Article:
The Interim Report on global persecution, issued at Easter by the Rt. Rev. Philip Mounstephen, Bishop of Truro, is a landmark achievement. I hope it will bring attention to what John L. Allen has called the “greatest story never told of the early 21st century”—the “global war on Christians.”
The Report focuses on the persecution of Christians. Though a third of the world’s population faces persecution, Christians make up as much as 80 percent of the persecuted. Calling attention to the plight of Christians will, the Report states, help other religious minorities who suffer in similar ways.
The Christian non-profit Aid to the Church in Need concludes that persecution is “today worse than at any time in history.” And it’s getting worse. Open Doors estimates that 245 million Christians suffer at least “high levels” of persecution. Many Christians have fled their homelands. At the beginning of the twentieth century, 20 percent of the population of the Middle East and North Africa (MENA) was Christian. Now that number is 4 percent.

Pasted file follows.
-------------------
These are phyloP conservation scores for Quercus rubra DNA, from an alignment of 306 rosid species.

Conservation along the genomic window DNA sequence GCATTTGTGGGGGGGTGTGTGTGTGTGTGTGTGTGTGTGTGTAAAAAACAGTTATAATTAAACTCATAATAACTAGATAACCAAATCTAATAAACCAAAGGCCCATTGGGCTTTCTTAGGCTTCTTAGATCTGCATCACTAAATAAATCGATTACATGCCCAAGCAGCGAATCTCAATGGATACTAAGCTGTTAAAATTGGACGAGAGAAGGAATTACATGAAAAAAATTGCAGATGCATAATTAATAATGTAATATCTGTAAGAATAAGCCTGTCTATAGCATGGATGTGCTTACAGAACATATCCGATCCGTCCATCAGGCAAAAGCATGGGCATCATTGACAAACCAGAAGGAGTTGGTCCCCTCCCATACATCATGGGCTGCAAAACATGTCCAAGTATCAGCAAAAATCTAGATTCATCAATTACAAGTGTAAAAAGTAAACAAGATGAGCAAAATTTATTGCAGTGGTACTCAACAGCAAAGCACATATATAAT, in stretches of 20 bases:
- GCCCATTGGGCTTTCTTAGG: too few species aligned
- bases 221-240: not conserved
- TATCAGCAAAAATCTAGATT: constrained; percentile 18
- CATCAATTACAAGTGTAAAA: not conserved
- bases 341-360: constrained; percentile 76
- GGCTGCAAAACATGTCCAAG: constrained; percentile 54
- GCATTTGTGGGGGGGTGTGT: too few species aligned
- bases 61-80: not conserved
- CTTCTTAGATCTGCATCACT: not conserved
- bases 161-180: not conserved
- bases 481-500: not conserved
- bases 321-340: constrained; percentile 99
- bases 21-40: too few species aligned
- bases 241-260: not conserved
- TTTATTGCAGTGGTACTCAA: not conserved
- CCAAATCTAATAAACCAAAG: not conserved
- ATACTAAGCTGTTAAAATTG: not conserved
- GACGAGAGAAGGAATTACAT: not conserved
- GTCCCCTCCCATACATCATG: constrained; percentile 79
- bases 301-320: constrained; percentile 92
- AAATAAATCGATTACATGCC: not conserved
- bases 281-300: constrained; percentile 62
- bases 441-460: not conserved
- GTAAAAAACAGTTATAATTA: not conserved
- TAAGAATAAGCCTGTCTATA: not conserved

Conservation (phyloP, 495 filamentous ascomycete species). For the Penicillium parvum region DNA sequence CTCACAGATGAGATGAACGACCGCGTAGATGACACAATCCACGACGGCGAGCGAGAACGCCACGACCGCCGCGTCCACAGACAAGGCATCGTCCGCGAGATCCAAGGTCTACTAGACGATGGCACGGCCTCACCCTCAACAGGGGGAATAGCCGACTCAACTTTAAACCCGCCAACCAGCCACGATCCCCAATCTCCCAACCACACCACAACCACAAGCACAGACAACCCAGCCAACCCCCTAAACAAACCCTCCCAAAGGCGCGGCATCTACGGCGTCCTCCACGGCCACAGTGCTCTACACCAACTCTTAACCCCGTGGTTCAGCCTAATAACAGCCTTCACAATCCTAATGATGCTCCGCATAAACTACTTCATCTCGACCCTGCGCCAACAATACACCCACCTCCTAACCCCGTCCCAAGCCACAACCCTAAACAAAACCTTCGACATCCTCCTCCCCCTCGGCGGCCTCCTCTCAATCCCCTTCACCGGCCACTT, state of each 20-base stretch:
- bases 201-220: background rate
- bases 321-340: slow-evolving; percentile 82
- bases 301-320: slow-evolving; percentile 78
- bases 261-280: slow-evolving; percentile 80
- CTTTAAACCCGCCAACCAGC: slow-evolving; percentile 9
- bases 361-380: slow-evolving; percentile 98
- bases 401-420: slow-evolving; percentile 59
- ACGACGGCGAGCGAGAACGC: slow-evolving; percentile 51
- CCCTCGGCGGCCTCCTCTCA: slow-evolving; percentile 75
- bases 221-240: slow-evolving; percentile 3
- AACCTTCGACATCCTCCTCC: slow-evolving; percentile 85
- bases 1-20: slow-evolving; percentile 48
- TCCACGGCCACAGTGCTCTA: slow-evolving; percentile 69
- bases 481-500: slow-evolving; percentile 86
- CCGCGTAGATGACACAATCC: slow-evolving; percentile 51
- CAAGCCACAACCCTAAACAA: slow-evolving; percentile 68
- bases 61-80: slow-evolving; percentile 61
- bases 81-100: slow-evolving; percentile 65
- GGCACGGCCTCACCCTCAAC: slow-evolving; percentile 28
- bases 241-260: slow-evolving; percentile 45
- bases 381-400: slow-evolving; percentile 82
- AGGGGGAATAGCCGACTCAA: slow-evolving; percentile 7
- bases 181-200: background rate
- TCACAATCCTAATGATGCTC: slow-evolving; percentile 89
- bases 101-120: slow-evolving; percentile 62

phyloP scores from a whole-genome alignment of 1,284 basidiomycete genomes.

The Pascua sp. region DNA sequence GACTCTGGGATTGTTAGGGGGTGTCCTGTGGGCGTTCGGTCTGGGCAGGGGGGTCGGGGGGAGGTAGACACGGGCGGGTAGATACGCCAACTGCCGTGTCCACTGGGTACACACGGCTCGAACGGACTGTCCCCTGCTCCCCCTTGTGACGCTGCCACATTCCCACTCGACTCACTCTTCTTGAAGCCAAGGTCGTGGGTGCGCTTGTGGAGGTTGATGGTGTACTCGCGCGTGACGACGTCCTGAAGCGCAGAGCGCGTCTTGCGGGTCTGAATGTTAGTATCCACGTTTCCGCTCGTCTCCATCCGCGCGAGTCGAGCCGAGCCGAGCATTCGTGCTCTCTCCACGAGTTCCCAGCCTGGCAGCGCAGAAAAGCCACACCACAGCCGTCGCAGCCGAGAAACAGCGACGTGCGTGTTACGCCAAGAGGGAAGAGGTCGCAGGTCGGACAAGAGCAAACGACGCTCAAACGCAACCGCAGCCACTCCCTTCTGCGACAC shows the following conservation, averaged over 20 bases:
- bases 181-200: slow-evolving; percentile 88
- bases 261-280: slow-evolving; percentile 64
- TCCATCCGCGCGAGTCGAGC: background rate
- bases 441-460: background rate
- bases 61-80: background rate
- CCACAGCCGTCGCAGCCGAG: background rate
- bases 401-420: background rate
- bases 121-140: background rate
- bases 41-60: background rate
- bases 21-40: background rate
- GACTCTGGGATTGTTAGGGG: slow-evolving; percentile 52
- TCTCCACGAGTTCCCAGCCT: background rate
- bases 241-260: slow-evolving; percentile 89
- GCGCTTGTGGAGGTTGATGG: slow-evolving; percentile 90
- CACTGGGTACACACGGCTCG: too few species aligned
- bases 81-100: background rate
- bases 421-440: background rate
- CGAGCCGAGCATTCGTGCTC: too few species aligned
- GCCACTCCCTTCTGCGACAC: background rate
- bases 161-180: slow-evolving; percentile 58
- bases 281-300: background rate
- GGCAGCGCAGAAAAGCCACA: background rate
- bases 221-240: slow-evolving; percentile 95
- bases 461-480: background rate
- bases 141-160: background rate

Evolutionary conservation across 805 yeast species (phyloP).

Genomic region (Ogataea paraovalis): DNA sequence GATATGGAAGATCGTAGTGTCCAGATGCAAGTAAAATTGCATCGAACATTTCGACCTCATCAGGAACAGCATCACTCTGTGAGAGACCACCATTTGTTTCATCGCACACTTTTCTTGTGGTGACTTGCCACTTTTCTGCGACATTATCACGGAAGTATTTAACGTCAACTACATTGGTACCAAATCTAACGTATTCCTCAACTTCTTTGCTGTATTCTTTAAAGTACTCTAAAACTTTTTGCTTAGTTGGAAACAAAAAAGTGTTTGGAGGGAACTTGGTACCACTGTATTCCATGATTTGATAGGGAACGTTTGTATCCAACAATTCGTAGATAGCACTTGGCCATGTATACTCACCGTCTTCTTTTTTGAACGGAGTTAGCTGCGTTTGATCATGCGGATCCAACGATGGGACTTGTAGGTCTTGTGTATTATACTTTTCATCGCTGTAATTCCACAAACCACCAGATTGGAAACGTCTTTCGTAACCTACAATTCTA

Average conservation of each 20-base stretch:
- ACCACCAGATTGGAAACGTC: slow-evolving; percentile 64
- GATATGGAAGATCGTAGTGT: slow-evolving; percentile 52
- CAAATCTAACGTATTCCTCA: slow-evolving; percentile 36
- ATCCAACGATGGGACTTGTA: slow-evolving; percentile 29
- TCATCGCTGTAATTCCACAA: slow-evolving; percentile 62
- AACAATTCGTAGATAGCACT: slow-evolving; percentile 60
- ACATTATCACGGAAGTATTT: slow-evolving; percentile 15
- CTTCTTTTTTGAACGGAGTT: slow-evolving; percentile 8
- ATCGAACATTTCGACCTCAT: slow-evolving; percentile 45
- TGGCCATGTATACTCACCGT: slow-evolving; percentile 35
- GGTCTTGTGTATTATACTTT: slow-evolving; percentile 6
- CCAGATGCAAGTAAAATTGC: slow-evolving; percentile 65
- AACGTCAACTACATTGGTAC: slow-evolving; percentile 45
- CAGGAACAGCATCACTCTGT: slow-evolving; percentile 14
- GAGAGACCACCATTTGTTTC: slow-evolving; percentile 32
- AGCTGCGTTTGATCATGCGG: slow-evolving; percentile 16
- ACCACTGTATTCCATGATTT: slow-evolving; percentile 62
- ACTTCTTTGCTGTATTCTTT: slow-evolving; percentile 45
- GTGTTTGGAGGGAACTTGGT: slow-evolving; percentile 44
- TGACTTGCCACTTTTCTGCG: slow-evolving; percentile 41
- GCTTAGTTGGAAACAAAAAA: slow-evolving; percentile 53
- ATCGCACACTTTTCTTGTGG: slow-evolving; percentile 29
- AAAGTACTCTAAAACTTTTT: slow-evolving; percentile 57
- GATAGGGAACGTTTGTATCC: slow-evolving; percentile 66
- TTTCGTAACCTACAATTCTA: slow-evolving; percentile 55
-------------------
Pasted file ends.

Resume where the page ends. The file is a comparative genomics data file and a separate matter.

In some areas, persecution meets the U.N. criteria for genocide. Christian leaders are systematically arrested, tortured, and killed. Church buildings are attacked and Christian symbols made illegal or destroyed. States, vigilante groups, drug cartels, and paramilitary organizations are among the persecutors. Media outlets, Islamic preachers, and educational institutions incite hatred with distorted portraits of Christian beliefs and behavior. Boko Haram and other radical Islamists kidnap Christian girls and force them into marriage and conversion.
Militant Islamic groups like ISIS are responsible for much of the persecution, but in south Asia nationalism provides the ideological impetus. Indians increasingly believe that “to be Indian is to be Hindu,” which means that Christians are at best excluded from citizenship and at worst regarded as subversives. In China, Christians are viewed as threats to the Communist hegemony. Christians aren’t even safe among friends and neighbors. Asia Bibi spent years awaiting hanging in a Pakistani prison because of a putatively blasphemous remark uttered in a private conversation.